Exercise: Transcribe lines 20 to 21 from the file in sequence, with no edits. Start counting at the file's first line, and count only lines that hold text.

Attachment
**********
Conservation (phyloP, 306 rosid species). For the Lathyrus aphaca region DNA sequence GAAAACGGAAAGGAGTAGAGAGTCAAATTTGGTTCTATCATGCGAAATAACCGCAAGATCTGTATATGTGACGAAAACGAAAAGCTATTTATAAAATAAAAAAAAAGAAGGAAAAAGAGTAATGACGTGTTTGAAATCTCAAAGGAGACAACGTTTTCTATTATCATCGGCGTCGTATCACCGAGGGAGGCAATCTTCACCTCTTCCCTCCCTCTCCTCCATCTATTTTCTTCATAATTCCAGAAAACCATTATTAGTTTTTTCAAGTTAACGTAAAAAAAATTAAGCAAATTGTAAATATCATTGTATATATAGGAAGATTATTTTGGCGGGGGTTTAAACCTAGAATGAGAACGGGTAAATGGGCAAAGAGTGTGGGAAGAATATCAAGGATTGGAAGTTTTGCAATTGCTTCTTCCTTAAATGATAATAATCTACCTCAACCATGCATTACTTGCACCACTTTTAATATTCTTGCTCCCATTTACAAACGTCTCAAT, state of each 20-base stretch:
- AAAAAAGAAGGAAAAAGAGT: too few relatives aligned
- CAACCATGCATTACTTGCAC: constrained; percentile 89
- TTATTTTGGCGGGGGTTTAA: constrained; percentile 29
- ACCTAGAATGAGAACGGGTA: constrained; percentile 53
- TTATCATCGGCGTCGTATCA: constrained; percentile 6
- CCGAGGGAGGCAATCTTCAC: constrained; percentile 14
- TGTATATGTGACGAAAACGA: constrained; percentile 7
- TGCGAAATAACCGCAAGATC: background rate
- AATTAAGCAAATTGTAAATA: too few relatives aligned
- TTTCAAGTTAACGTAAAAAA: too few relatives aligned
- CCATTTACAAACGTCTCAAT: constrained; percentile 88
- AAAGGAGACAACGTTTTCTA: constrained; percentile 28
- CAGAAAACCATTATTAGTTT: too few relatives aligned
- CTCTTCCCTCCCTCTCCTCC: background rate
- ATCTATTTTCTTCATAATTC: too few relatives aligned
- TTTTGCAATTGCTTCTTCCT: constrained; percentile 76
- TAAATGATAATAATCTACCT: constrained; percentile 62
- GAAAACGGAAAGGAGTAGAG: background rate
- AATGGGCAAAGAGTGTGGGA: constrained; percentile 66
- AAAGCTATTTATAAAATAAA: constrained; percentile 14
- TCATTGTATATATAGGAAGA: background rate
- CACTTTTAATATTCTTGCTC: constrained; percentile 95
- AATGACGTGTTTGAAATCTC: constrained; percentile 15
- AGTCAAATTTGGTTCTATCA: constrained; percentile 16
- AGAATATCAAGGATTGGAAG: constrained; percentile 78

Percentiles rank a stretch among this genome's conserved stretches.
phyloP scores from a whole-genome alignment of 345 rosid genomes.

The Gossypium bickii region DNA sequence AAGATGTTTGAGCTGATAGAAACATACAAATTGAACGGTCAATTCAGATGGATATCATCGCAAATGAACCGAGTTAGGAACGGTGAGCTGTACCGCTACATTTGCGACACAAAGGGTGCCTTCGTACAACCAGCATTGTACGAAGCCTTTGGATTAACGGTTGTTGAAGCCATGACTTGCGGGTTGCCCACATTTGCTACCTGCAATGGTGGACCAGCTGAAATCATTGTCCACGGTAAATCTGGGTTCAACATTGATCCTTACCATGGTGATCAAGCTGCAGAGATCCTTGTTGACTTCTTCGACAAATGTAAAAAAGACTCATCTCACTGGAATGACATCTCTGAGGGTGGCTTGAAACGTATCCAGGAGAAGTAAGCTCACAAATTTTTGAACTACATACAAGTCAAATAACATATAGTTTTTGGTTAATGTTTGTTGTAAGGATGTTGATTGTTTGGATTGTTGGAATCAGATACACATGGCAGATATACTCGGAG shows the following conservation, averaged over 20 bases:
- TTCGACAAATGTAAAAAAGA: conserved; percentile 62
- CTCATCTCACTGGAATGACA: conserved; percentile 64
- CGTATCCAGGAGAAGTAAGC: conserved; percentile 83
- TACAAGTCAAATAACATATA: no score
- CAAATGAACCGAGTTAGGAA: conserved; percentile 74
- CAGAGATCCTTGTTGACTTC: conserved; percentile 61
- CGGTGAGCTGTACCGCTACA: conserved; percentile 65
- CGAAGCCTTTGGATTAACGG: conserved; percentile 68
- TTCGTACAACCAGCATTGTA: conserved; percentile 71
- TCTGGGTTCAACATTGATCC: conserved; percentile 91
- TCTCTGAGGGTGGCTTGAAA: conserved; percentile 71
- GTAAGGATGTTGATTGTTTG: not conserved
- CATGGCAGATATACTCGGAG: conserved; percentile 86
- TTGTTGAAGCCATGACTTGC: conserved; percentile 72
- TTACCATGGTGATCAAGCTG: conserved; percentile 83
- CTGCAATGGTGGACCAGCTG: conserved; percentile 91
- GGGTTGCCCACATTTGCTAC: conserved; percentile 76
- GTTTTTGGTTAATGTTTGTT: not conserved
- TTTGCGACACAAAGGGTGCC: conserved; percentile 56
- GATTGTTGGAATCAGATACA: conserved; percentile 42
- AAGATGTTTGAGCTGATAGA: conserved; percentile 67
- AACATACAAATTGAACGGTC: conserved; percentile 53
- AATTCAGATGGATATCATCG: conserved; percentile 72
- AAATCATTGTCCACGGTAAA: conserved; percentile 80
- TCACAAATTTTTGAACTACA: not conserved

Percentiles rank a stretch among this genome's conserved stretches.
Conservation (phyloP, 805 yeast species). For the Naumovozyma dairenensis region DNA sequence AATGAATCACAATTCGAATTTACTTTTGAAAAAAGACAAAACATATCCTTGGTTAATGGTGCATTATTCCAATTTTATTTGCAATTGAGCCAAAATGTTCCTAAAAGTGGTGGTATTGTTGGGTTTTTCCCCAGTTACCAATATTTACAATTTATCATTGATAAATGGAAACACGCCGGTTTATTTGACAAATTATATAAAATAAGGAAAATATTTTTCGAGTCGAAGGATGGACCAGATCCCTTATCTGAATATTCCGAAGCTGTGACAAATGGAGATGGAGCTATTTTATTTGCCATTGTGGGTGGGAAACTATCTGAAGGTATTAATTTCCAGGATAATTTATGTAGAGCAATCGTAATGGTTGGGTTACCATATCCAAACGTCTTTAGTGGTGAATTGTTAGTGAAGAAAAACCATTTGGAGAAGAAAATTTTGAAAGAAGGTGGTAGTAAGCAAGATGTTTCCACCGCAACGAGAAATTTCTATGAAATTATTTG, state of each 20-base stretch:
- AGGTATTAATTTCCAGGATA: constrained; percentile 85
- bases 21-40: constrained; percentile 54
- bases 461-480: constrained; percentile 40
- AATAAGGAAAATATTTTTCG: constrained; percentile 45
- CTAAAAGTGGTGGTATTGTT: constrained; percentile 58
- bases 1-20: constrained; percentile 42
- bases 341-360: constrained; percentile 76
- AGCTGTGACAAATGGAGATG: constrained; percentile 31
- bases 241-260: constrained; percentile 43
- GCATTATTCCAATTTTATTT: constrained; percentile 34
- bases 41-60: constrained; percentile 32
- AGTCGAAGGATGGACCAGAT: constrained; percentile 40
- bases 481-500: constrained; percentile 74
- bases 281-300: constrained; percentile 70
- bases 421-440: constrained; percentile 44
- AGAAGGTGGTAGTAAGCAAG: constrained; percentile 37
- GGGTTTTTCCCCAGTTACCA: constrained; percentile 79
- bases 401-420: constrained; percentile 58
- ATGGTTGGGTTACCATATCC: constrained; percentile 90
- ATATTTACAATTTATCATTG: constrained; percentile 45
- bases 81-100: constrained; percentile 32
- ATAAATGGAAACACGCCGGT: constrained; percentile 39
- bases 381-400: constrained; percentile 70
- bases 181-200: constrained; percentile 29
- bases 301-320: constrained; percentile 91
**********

- AATGGGCAAAGAGTGTGGGA: constrained; percentile 66
- AAAGCTATTTATAAAATAAA: constrained; percentile 14